2. Your post seems to also assume a linear relationship between amount of brain activity and quality of experience. We should be careful with such assumptions. Imagine observing two brains side by side, one shows moderate levels of activity while the other is lit up like a Christmas tree. We might jump to the conclusion the more active brain is producing a richer experience and greater level of awareness until we realize that this is a brain in the throes of a grand mal seizure. Secondly, some of the working memory literature has found that people with greater memory capacity actually exhibit less activity than people with lower capacity. This may seem counterintuitive, but the idea is that people who are dealing with cognitive decline due to aging or other factors need to recruit more parts of the cortex to perform at the same level as healthy people. So again, we need to keep in mind that when talking about brain activity inhibitory networks are just as important as excitatory networks, not all brain activity is good activity and more is not always better. As it relates to the psychedelic experience, one commonly reported phenomenon is the disillusion of the self and the feeling of "oneness" with reality. The available evidence suggests that this experience is related to a decrease in activity in the parietal lobe and other regions responsible for constructing boundaries separating the self from the environment. So again, an example where attenuation, not excitation, of activity correlates with "richness of experience".

3. When we are talking about the amount of activity in the context of fMRI, we are usually talking about univariate analyses. For example, if I wanted to localize the FFA (a face selective region in the temporal lobe), I would show people pictures of faces while recording brain activity. Next, I would locate the brain areas that show greater activity (voxels whose activation exceeds some statistical threshold) in response to faces compared to baseline or other non-face images (tools, houses, etc.,). Thus, the voxels that consistently show greater activation to faces will be deemed "face-selective". Traditionally, fMRI research has relied on such univariate analyses. However, just because some brain region does not show increased activity above a statistical threshold, does that mean it is irrelevant? Over the last decade or so, the field has been switching to multivariate analyses that examine the aggregate pattern of activity across a brain region. What you find is that patterns of activity often contain important information (that can be decoded) even if individual voxels show sub-threshold levels of activation. Thus, the quality of experience may have more to do with the pattern of brain activity as opposed to activation strength. Thus, it is wholly conceivable that changes in patterns along with deactivation of certain brain regions can account for the "richness of experience" caused by psychedelics.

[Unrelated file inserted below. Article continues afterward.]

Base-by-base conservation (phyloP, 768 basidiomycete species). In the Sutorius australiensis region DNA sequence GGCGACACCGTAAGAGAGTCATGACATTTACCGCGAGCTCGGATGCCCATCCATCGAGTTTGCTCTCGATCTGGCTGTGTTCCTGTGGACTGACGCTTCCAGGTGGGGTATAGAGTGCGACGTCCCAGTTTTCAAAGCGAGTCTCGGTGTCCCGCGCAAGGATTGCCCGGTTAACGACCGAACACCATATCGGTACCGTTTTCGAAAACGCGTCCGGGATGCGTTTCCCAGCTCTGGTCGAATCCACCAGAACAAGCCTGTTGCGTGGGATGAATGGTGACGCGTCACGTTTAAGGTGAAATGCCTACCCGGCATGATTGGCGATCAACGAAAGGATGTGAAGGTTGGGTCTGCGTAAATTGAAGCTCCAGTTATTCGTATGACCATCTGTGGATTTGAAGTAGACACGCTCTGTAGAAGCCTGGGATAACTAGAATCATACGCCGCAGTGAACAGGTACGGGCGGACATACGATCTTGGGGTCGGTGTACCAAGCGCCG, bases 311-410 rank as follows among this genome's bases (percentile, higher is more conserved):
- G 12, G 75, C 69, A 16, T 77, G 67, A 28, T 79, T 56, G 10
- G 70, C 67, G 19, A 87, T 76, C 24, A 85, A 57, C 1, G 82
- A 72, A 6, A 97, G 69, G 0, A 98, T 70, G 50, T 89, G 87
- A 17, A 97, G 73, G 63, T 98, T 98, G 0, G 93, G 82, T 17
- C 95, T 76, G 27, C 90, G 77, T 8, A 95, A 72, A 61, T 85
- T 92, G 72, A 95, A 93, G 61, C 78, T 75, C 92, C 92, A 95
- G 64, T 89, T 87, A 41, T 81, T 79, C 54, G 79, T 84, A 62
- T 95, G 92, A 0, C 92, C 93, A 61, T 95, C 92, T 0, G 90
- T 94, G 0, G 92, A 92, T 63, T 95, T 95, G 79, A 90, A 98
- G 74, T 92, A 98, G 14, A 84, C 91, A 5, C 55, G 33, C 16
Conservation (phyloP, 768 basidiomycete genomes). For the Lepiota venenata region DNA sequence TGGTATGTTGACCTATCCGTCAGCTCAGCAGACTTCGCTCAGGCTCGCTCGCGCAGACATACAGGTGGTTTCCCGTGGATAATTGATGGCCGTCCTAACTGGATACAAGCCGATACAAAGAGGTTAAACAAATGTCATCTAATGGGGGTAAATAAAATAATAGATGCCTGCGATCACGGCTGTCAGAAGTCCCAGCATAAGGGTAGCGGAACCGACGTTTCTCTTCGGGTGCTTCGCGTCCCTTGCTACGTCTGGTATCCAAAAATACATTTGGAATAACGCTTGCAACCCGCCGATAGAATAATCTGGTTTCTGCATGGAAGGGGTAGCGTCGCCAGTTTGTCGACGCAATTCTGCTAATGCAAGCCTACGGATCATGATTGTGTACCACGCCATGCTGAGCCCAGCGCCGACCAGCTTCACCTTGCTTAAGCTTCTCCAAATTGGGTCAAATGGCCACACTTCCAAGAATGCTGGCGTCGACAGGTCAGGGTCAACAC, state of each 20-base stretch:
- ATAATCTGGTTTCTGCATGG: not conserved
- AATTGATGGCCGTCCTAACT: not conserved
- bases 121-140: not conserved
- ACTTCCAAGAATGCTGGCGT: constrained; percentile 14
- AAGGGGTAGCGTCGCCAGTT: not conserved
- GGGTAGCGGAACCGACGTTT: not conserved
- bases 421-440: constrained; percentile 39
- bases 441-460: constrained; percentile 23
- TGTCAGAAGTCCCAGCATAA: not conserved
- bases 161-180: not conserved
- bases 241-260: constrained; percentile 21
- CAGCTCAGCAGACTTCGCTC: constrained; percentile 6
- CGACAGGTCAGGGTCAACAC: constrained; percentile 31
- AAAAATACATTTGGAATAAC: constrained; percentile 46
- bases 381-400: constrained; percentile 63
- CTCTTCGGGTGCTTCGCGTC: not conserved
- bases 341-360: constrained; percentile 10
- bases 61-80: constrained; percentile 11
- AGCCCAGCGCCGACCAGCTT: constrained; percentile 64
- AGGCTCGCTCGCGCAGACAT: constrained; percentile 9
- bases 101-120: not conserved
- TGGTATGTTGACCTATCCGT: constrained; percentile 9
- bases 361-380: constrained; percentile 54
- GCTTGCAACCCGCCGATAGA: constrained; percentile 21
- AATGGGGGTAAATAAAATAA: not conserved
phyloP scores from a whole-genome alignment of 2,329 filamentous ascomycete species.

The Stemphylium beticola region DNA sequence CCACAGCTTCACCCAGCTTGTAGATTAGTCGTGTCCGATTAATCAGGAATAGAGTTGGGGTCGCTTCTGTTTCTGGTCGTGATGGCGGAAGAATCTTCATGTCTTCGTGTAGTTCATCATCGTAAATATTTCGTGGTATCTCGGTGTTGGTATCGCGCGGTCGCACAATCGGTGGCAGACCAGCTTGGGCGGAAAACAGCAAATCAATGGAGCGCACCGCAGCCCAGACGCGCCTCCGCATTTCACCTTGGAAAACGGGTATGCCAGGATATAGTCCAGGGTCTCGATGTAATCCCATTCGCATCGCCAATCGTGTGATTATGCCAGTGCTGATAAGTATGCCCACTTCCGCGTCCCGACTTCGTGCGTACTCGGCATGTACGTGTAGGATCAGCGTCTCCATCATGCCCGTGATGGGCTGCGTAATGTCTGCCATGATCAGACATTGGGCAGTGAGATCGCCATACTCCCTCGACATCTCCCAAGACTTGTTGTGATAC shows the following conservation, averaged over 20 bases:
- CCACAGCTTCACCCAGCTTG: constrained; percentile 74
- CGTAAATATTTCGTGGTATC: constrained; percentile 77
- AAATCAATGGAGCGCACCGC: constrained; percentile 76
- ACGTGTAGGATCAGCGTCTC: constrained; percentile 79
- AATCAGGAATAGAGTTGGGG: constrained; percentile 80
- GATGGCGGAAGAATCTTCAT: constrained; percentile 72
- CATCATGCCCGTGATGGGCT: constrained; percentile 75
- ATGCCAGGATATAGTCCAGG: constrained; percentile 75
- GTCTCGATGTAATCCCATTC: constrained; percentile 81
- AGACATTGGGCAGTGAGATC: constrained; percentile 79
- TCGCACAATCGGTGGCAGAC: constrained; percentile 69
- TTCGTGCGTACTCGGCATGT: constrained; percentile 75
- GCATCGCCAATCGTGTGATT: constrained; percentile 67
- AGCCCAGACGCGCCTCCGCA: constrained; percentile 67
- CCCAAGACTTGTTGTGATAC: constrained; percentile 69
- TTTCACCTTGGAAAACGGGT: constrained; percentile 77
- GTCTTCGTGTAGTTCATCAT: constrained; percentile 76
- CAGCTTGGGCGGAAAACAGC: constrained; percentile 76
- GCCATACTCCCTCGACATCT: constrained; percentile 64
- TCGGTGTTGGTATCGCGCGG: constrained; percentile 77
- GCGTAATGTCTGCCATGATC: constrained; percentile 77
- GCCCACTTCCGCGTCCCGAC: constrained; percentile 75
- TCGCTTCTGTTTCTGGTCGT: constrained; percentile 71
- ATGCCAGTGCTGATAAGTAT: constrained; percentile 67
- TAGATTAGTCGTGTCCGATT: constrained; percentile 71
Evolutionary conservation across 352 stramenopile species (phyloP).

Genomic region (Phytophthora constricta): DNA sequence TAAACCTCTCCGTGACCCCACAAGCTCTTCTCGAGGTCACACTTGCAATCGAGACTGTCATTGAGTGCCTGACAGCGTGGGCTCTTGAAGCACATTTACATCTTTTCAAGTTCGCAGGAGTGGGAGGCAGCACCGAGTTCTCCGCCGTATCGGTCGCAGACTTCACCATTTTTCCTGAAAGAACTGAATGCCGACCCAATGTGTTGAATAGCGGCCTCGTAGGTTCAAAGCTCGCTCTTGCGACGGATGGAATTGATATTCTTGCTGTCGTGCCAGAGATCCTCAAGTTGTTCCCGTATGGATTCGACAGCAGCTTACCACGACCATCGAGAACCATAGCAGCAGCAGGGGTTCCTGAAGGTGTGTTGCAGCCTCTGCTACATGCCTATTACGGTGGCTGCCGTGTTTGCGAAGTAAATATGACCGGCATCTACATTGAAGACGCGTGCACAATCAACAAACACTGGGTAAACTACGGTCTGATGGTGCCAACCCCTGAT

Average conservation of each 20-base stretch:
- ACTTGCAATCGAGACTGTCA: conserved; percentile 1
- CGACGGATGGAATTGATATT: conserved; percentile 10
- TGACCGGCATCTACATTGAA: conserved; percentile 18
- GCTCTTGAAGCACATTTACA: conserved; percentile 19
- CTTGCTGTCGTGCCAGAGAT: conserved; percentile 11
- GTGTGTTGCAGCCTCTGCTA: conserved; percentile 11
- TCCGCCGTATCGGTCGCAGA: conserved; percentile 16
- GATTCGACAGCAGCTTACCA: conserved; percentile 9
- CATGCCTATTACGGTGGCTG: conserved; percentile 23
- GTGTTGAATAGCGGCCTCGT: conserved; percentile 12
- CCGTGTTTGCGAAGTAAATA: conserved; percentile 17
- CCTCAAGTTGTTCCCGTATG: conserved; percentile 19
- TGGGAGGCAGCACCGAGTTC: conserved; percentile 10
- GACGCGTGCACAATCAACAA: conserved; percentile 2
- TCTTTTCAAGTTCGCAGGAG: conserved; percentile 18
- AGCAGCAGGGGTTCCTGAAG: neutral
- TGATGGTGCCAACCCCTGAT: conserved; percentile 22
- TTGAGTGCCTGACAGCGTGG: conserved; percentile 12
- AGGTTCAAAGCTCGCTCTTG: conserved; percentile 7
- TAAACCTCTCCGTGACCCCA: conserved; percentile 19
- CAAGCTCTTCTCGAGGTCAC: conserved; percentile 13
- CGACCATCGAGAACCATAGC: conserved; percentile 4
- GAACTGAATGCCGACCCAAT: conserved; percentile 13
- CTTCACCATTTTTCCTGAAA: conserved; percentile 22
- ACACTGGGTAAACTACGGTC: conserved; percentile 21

4. In conclusion, I really don't see how this poses a problem for physicalism. The very fact that tampering with the neurochemical state of the brain (via ingestion of psychedelics) can create such profound changes in conscious experience would seem to lend support for physicalism, if nothing else.
Rational_Thinker9119
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7/11/2016 12:35:12 AM
Posted: 4 months ago
At 7/10/2016 11:29:52 PM, Axon85 wrote:
At 7/7/2016 2:00:26 AM, Rational_Thinker9119 wrote:
Certain experiences contain more information than others. For example, looking up at the night sky with multiple fireworks is going to ensure a more "richness" of experience than staring at a wall. Psychedelic experiences contain much more information than regular states of consciousness, and contain a much richer experience and broadening of awareness. Now, if Physicalism is true then mental states are either brain states or a process of brain states (Reductive Physicalism), or mental states supervene on the Physical (Non-Reductive Physicalism). Either way, an experience containing a higher informational content with an increase of awareness should correlate with an increase in the relevant brain activity. However, FMRI scans of the brain present a devastating blow to this worldview. We notice that when a patient is in a Psychedelic trance there are only reductions in neural activity and no increase in neural activity found anywhere in the brain (Carhart-Harris et all 2016, 5 and 6). Now, clearly not all aspects of the brain deal with consciousness, as there are many functions of the brain that only aid in unconscious activity. However, the scans show pure reductions in activity across the board.